Propagation News – 11 September 2016

| September 9, 2016

Last weekend saw very unsettled geomagnetic conditions due a large coronal hole across the sun’s equator. This impacted SSB Field Day, with the K-index being pushed as high as four and five, sparking visible auroras at high latitudes and depressed maximum usable frequencies. The solar flux index hung tantalisingly close to 100 during the week, but couldn’t quite make it.

The good news is that better autumnal conditions are beginning to show, with the noon daytime critical frequency as measured by the Chilton ionosonde exceeding 5.6MHz on Wednesday. This indicated a maximum useable frequency of up to 21MHz on longer paths. There have also been some late season sporadic E openings on 10 metres, giving weak but useable short 28MHz skip to the south of France and Spain.

Next week the USAF predicts the solar flux index will start at around 90, decline slightly, and then peak at more than 100 next weekend. The extreme ultraviolet image from the SDO spacecraft on Thursday showed no Earth-facing coronal holes, so fingers crossed we may have more settled conditions this week. NOAA, however, does predict a K-index of four for Tuesday the 13th.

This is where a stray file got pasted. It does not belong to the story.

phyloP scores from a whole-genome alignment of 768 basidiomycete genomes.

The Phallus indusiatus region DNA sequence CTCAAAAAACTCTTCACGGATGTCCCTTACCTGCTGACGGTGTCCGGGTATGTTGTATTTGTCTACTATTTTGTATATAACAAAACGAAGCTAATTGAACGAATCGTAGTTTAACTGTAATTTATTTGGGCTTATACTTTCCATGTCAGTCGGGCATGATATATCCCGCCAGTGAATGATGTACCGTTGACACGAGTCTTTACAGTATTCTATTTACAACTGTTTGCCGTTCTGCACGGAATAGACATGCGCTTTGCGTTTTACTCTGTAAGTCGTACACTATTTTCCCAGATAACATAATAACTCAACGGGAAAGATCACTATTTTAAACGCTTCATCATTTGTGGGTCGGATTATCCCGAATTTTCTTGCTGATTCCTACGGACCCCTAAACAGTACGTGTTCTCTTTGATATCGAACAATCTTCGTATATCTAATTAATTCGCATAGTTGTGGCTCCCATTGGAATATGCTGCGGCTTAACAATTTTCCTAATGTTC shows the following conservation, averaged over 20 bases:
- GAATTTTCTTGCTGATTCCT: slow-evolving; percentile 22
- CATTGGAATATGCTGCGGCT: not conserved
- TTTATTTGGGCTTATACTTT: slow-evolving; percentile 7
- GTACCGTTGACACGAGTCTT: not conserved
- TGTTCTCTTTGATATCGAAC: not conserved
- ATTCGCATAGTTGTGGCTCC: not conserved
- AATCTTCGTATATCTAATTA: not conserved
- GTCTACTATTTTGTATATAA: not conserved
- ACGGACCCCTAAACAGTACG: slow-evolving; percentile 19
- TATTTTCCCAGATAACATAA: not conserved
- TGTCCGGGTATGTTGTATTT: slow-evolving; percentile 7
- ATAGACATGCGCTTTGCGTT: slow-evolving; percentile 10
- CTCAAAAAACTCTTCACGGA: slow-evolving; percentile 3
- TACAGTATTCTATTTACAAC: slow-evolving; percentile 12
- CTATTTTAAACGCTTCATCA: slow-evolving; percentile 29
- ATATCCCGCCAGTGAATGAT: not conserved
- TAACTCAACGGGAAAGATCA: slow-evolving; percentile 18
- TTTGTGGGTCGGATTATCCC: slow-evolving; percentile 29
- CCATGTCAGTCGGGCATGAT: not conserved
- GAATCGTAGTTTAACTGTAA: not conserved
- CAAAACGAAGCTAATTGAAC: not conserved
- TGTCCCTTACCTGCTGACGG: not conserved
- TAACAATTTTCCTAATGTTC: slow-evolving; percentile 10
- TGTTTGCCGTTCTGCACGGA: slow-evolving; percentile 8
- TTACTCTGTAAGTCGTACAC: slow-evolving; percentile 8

Mid-September often marks the start of better HF conditions, so if you have been put off over the last few months, now may be the time to switch on the radio.

VHF and up propagation

We had some very good tropo including a GM to EA8 contact last week and we start the coming week in a similar vein, after a brief cooling off period. It seems that, although high pressure will be nearby over the continent for the start of the week, the unsettled weather over Scotland and Ireland will edge south-east as the days pass. Even so, there may still be high pressure near to southern areas and over Biscay to offer paths towards Spain and Portugal for stations in the west.

Heading into autumn we usually hit the key time for overnight and early morning mist and fog. These conditions are perfect for tropo, so make use of the visual clues and you’ll get some more new squares into the log.

The Moon is at minimum declination tomorrow so EME Moon windows will start to lengthen and losses will fall to minimum at perigee on the 18th.

The Orionids meteor shower continues with no large peak into November, so continue to look out for enhanced meteor scatter conditions this coming week.

Category: GB2RS Propagation News